In April 1966, Alex Haley interviewed American Nazi Party founder George Lincoln Rockwell for Playboy. Rockwell explained why he believed blacks were inferior to whites, citing a study by G.O. Ferguson that showed black people who were part white outperformed "pure-black niggers" (Rockwell's words) on a test. The statistics used in the study and the excerpt from the Playboy article were used as an example of a statistical fallacy in the book Flaws and Fallacies in Statistical Thinking by Stephen K. Campbell.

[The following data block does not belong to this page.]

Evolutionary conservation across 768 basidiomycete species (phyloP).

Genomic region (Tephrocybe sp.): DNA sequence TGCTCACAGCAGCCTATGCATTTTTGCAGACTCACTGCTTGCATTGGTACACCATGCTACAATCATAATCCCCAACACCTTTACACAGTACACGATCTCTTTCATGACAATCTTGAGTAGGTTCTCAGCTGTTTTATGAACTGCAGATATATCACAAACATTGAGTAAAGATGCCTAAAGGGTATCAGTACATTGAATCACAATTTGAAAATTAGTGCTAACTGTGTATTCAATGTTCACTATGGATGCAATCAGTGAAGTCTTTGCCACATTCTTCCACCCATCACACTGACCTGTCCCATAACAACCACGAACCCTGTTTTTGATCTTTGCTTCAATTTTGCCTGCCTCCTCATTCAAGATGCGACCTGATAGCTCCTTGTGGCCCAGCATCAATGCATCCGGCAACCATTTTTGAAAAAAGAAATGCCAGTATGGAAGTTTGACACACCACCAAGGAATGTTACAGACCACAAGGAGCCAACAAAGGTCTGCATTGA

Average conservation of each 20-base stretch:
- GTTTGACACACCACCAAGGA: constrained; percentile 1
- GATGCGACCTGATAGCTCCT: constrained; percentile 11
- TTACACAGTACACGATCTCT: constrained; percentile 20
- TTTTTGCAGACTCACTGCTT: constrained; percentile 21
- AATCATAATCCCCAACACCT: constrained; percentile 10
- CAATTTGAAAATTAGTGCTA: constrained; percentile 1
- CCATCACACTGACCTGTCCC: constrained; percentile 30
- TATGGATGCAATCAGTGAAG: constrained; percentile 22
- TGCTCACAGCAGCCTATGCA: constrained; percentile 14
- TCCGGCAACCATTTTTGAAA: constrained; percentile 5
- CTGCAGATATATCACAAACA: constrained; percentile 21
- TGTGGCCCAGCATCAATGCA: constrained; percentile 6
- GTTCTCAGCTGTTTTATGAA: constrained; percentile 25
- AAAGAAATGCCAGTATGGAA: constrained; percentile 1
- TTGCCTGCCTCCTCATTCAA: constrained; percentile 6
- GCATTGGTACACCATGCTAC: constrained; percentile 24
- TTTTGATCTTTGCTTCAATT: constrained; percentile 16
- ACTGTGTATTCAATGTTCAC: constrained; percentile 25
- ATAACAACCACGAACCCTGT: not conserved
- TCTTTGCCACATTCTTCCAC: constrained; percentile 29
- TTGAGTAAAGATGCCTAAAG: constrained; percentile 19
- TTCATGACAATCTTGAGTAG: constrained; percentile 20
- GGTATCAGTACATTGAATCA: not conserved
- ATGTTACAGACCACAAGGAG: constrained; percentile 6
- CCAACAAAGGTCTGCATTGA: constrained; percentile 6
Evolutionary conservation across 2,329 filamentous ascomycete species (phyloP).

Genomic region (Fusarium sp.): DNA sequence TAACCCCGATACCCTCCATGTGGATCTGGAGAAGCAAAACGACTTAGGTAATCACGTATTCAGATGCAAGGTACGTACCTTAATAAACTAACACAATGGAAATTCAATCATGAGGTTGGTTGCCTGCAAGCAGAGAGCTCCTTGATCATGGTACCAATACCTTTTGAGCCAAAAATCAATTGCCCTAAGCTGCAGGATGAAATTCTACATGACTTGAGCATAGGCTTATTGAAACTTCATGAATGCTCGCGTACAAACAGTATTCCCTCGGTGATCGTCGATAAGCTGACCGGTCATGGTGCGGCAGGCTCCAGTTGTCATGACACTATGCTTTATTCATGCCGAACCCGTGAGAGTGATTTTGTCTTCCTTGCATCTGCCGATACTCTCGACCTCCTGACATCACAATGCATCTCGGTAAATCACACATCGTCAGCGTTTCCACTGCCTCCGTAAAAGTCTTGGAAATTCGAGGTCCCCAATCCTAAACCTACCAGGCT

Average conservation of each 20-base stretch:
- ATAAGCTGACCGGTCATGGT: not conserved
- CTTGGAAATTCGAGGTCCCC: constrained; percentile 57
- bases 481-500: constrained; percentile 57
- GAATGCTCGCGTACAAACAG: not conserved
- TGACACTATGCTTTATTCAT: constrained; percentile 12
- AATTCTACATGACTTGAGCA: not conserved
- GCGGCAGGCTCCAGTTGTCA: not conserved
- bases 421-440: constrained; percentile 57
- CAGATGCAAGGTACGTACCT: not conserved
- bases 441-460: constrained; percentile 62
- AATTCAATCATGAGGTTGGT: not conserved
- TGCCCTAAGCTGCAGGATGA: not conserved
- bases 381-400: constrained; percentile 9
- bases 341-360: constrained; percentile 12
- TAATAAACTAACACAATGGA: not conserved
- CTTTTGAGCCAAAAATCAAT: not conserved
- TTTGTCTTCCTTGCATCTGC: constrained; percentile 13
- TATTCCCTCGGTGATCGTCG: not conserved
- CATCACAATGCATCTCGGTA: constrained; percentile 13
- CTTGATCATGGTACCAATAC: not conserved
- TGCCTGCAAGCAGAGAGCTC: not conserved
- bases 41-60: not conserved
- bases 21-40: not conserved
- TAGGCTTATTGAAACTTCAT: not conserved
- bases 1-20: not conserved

International bodies such as UNESCO attempted to draft resolutions that would summarize the state of scientific knowledge about race and issued calls for the resolution of racial conflicts. In its 1950 The Race Question, UNESCO declared that "A race, from the biological standpoint, may therefore be defined as one of the group of populations constituting the species Homo sapiens", which were broadly defined as the Mongoloid, Negroid, and the Caucasoid "divisions" but stated that "It is now generally recognized that intelligence tests do not in themselves enable us to differentiate safely between what is due to innate capacity and what is the result of environmental influences, training and education."